The Mr. Magazine Quote Report

Samir Husni, the self-titled Mr. Magazine , or as we affectionately refer to him here at the rexblog, “Mr. Magazine Quote,” scored a big one today with this lead-grabbing, multi-quote placement in a U.S.A. Today story. Professor Husni soars with his observations on Martha Stewart’s acknowledgement that other people actually contribute to MSL. Mr. Magazine, who heretofore seemed to limit his quote-generation to the narrow niche of magazine launches, appears to be branching out.

(Note: the following is a rexblog parody quote. “I think the professor has brilliantly positioned himself as the universe’s leading quotation-generator on the topic of magazine launches,” said Rex Hammock, “However, I would caution him not to over-extend himself by trying to saturate the market with brand extensions into other categories like magazine redesign quotes. I fear that by doing this he might find himself in a quote competition against other noted magazine design quote brands like Roger Black or Milton Glaser.”)

Now, where was I? Oh yeah, I especially enjoyed Professor Magazine’s psychological observation of Ms. Stewart in today’s USA Today:

Two years ago, magazine expert Samir Husni sat on a magazine panel with Martha Stewart, and ”the only two words out of her mouth were ‘I’ and ‘me.’ ”

”I left that conference stunned,” says Husni, a University of Mississippi professor. ”I have an ego, but I was a babe in toyland compared to her.”

…(In the current issue of MSL) Stewart credits six colleagues in her ”letter from Martha” and is pictured with one of them. ”It’s the first time I remember her giving credit to anyone but herself,” Husni says. ”This has been a humbling experience.”

I believe Mr. Magazine is being way too humble, himself. From the number of times he says “I” and “my” on his website’s front page, it is clear he is no babe in toyland.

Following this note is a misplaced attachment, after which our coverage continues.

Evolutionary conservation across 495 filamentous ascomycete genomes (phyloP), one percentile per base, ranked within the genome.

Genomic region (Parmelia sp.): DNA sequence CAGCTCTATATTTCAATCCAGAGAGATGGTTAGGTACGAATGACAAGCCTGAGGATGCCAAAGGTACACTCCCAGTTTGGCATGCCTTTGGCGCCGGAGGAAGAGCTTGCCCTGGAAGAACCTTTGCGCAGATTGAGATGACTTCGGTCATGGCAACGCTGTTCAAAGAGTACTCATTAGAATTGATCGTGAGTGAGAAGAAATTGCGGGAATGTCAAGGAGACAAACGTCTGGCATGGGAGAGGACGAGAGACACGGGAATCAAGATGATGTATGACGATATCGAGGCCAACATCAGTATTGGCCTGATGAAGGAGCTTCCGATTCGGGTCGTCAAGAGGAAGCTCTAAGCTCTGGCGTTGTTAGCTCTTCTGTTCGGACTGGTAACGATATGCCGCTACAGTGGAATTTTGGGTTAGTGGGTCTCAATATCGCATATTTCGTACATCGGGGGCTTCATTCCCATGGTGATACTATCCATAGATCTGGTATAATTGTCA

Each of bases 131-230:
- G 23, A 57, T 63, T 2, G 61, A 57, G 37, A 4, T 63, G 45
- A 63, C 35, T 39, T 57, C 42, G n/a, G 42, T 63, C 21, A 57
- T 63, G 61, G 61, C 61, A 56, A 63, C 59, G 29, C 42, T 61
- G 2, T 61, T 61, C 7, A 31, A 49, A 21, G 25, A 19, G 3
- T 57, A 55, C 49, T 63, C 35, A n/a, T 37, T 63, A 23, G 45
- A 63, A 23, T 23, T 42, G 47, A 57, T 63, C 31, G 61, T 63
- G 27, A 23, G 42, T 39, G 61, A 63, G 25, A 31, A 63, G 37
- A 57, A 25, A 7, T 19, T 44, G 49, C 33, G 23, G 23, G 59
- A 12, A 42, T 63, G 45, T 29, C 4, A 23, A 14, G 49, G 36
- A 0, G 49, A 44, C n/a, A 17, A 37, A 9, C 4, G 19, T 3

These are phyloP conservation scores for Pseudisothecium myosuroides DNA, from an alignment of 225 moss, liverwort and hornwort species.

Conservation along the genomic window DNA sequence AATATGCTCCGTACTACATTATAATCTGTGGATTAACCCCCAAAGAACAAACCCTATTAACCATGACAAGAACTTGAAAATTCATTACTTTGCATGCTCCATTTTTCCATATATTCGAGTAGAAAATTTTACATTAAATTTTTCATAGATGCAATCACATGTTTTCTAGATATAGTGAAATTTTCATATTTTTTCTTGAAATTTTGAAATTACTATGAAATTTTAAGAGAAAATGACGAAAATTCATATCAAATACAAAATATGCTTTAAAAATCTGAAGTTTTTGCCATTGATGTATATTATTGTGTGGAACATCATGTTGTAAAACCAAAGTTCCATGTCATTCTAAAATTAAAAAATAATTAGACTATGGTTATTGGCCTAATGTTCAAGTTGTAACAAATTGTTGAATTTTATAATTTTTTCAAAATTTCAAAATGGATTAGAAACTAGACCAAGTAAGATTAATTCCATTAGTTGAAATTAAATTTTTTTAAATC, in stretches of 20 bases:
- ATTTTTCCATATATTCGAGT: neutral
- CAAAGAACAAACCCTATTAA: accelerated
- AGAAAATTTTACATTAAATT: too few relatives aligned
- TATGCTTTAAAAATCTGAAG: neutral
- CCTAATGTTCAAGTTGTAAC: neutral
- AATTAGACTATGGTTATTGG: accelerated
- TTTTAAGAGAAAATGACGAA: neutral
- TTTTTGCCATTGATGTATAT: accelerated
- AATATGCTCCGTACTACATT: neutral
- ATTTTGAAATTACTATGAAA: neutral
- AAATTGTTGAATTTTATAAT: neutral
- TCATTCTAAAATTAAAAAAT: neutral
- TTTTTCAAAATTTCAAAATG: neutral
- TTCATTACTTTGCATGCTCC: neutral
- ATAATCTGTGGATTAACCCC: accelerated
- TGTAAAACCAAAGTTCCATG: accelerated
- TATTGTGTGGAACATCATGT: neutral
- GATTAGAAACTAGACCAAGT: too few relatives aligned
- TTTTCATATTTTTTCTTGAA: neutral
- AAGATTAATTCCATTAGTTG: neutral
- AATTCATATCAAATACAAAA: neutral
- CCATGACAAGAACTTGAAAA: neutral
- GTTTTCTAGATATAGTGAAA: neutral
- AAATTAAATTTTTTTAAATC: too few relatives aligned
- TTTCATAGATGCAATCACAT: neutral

TV Guide’s guide

Magazine magnate Walter Annenberg dies at age 94. The fortune he amassed is not near so impressive as the one he gave away.

Quote:

Over the years, Mr. Annenberg became one of the country’s biggest philanthropists, giving away more than $2 billion in cash…to say nothing of his art donations. The recipients were as diverse as the Peddie School in Hightstown, N.J., the small prep school he attended, the United Negro College Fund ($50 million), organizations for the reform of public education ($500 million), and Israel, whose Emergency Fund received a contribution of $1 million from him after the June 1967 war.

Custom publishing, no, wait

The WSJ today had a long page-one piece on how thin the walls are between the editorial and advertising sales departments of magazines published by Southern Progress.

I guess the article appears on page one because their practices are so “shocking.” However, my response is admiration of their brilliance. Face it, for their specific titles, what the article “reveals” are some great ideas, not sinister traits. (Oh wait, what am I saying? I’m outraged. I can’t believe they are doing this. What happened to editorial integrity?)

I must add that I find the article amusing as I’ve been on panels with custom publishing people from Time Inc. who claim they wouldn’t let clients have any say-so whatsoever, in the editorial content of the custom magazines they were paying the company to produce. So, that would mean that their custom publications are being held to higher editorial integrity standards than what has to be one of the company’s most profitable magazine franchises.